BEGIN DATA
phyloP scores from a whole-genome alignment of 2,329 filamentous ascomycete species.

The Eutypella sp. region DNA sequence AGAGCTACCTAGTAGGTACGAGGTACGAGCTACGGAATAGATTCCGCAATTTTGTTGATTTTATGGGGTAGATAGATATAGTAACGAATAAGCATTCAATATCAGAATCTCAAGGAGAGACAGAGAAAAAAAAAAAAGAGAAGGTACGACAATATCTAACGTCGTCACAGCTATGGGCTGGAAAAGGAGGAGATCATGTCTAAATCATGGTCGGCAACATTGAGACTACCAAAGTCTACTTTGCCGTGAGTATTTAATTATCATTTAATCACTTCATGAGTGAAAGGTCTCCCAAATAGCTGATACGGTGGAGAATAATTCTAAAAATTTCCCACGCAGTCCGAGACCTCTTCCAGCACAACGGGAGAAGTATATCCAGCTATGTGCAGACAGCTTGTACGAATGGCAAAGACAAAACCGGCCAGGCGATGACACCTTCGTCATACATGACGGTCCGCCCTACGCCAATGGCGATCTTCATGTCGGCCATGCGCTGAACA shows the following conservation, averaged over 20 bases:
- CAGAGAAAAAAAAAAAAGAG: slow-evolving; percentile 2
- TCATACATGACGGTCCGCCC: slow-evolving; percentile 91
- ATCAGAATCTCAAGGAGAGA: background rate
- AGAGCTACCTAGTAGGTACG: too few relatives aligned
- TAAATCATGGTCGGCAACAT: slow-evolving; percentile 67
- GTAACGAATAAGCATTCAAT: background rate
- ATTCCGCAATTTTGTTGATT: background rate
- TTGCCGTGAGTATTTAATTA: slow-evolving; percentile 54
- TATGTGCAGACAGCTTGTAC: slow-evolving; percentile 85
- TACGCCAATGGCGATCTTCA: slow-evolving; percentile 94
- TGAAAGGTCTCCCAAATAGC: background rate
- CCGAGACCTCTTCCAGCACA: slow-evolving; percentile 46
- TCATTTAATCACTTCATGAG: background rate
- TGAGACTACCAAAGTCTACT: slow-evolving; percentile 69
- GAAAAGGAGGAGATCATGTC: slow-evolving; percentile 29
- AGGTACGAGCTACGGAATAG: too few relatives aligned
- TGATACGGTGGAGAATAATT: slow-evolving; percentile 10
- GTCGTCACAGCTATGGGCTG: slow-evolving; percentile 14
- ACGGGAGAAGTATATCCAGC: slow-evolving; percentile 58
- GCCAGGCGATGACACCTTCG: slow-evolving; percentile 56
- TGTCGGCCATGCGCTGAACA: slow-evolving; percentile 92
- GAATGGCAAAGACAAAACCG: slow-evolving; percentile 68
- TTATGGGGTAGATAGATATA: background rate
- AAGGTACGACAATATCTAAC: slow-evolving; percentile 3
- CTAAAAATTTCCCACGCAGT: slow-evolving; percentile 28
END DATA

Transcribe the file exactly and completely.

phyloP scores from a whole-genome alignment of 2,329 filamentous ascomycete species.

The Eutypella sp. region DNA sequence AGAGCTACCTAGTAGGTACGAGGTACGAGCTACGGAATAGATTCCGCAATTTTGTTGATTTTATGGGGTAGATAGATATAGTAACGAATAAGCATTCAATATCAGAATCTCAAGGAGAGACAGAGAAAAAAAAAAAAGAGAAGGTACGACAATATCTAACGTCGTCACAGCTATGGGCTGGAAAAGGAGGAGATCATGTCTAAATCATGGTCGGCAACATTGAGACTACCAAAGTCTACTTTGCCGTGAGTATTTAATTATCATTTAATCACTTCATGAGTGAAAGGTCTCCCAAATAGCTGATACGGTGGAGAATAATTCTAAAAATTTCCCACGCAGTCCGAGACCTCTTCCAGCACAACGGGAGAAGTATATCCAGCTATGTGCAGACAGCTTGTACGAATGGCAAAGACAAAACCGGCCAGGCGATGACACCTTCGTCATACATGACGGTCCGCCCTACGCCAATGGCGATCTTCATGTCGGCCATGCGCTGAACA shows the following conservation, averaged over 20 bases:
- CAGAGAAAAAAAAAAAAGAG: slow-evolving; percentile 2
- TCATACATGACGGTCCGCCC: slow-evolving; percentile 91
- ATCAGAATCTCAAGGAGAGA: background rate
- AGAGCTACCTAGTAGGTACG: too few relatives aligned
- TAAATCATGGTCGGCAACAT: slow-evolving; percentile 67
- GTAACGAATAAGCATTCAAT: background rate
- ATTCCGCAATTTTGTTGATT: background rate
- TTGCCGTGAGTATTTAATTA: slow-evolving; percentile 54
- TATGTGCAGACAGCTTGTAC: slow-evolving; percentile 85
- TACGCCAATGGCGATCTTCA: slow-evolving; percentile 94
- TGAAAGGTCTCCCAAATAGC: background rate
- CCGAGACCTCTTCCAGCACA: slow-evolving; percentile 46
- TCATTTAATCACTTCATGAG: background rate
- TGAGACTACCAAAGTCTACT: slow-evolving; percentile 69
- GAAAAGGAGGAGATCATGTC: slow-evolving; percentile 29
- AGGTACGAGCTACGGAATAG: too few relatives aligned
- TGATACGGTGGAGAATAATT: slow-evolving; percentile 10
- GTCGTCACAGCTATGGGCTG: slow-evolving; percentile 14
- ACGGGAGAAGTATATCCAGC: slow-evolving; percentile 58
- GCCAGGCGATGACACCTTCG: slow-evolving; percentile 56
- TGTCGGCCATGCGCTGAACA: slow-evolving; percentile 92
- GAATGGCAAAGACAAAACCG: slow-evolving; percentile 68
- TTATGGGGTAGATAGATATA: background rate
- AAGGTACGACAATATCTAAC: slow-evolving; percentile 3
- CTAAAAATTTCCCACGCAGT: slow-evolving; percentile 28